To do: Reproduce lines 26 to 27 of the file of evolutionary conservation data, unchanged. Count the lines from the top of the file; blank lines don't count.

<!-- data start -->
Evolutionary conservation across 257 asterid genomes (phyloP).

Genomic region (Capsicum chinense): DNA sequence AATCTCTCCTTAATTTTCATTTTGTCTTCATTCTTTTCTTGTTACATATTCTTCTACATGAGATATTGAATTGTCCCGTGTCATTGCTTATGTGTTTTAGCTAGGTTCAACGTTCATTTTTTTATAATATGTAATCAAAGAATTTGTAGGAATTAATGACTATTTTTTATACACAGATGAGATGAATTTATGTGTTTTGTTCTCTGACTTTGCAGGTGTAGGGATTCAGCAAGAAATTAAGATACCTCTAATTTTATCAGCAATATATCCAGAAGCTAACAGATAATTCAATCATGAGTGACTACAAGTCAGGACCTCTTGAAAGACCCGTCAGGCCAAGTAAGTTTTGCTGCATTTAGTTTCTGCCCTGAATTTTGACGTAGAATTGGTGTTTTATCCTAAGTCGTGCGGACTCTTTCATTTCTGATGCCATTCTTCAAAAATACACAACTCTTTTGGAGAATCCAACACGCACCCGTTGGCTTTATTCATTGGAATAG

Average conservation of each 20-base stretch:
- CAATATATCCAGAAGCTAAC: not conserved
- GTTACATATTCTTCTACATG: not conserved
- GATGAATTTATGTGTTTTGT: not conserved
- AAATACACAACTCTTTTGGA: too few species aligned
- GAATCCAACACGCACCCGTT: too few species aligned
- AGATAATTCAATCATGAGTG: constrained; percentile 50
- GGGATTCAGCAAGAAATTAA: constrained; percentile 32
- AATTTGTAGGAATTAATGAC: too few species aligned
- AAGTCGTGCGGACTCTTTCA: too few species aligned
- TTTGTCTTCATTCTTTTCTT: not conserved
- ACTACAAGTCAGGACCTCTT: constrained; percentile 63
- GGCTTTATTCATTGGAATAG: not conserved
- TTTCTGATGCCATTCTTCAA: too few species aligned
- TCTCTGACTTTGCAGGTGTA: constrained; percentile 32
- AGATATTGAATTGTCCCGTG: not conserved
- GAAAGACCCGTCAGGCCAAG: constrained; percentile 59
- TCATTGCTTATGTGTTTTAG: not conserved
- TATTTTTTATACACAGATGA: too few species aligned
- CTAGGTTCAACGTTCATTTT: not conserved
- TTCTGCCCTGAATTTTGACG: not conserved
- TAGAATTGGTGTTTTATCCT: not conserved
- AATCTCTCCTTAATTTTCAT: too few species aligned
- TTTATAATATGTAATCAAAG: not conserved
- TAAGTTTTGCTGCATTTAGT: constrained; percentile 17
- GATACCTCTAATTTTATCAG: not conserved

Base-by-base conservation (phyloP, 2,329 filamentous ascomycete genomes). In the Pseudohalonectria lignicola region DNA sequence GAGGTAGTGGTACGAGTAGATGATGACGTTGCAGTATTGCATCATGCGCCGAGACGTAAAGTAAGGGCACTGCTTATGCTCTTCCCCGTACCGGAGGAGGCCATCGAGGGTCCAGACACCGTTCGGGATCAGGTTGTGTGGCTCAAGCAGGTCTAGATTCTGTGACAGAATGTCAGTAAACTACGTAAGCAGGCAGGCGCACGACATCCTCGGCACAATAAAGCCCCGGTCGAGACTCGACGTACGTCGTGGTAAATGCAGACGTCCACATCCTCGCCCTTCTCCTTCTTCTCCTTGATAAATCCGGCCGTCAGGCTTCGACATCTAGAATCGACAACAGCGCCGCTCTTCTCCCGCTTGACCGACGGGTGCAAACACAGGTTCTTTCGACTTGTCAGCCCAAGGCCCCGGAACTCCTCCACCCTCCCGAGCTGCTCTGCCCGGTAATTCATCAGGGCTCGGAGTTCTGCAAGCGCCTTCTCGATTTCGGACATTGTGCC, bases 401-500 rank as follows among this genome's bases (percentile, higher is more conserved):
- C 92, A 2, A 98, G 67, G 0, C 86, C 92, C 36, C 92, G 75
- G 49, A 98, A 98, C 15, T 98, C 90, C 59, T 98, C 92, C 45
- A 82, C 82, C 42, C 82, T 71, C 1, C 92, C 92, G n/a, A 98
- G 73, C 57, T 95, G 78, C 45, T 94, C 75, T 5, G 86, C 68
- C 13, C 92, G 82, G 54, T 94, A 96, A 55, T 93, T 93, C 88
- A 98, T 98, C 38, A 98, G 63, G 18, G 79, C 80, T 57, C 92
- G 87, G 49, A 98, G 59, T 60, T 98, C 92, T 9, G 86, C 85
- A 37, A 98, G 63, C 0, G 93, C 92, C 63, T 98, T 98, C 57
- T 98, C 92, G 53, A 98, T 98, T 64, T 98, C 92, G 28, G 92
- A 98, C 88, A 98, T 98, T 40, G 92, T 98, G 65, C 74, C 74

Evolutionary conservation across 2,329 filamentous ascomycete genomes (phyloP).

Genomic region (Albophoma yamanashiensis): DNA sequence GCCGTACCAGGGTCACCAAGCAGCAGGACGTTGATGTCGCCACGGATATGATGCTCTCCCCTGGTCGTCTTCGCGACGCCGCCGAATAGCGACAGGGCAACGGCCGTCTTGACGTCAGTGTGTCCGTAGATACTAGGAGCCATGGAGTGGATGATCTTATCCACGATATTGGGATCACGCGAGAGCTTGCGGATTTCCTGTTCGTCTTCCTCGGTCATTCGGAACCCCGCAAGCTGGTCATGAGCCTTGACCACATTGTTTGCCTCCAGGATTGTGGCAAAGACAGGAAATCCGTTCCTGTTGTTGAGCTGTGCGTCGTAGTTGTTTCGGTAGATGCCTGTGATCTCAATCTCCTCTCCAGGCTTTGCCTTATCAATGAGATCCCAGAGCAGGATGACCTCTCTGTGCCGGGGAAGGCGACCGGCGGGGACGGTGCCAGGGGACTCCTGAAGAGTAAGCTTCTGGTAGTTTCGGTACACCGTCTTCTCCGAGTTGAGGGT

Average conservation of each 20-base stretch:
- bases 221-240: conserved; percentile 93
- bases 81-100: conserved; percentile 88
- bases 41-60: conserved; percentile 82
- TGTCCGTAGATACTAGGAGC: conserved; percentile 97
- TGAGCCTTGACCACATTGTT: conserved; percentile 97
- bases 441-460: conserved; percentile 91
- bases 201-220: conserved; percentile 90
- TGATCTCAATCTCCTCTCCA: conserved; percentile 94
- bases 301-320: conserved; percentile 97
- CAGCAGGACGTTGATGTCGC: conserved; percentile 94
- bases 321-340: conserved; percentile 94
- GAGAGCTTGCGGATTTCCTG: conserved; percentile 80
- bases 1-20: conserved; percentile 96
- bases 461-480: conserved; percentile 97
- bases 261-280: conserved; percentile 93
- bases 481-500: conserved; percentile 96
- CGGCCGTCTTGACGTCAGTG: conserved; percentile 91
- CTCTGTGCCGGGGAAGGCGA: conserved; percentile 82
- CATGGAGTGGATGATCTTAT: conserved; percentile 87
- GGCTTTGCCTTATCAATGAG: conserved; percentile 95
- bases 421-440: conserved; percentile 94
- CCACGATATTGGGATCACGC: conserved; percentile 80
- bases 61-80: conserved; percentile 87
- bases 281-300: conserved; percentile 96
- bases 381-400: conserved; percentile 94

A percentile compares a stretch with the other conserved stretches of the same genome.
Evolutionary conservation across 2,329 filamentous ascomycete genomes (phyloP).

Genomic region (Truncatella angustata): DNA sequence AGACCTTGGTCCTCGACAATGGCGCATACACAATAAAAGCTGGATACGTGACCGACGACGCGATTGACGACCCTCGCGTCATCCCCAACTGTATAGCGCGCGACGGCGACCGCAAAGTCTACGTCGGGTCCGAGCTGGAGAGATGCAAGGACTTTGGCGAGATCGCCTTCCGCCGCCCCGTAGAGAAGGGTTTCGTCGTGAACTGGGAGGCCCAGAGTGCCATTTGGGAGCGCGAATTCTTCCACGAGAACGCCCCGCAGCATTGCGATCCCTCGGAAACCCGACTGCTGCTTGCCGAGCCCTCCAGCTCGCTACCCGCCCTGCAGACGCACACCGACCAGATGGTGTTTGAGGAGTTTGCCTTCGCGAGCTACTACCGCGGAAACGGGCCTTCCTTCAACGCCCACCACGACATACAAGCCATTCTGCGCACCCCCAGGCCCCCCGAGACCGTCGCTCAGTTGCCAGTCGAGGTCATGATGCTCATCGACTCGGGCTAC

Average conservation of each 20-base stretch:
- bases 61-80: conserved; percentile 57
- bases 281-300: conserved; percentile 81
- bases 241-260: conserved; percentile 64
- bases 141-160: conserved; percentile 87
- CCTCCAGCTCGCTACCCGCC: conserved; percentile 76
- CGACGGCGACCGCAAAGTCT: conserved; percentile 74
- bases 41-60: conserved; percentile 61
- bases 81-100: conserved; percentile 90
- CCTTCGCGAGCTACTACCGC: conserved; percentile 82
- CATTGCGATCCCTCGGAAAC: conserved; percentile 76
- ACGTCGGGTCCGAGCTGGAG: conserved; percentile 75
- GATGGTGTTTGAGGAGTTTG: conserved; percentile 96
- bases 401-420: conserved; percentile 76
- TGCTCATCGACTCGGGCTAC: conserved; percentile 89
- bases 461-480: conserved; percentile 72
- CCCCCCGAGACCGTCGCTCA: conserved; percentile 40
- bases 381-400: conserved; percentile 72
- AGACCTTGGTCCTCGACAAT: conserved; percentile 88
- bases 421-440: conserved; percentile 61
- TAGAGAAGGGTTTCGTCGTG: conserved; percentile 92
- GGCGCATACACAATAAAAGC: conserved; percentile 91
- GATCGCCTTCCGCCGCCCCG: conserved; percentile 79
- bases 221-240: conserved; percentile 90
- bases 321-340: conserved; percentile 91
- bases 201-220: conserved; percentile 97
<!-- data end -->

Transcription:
- TTTATAATATGTAATCAAAG: not conserved
- TAAGTTTTGCTGCATTTAGT: constrained; percentile 17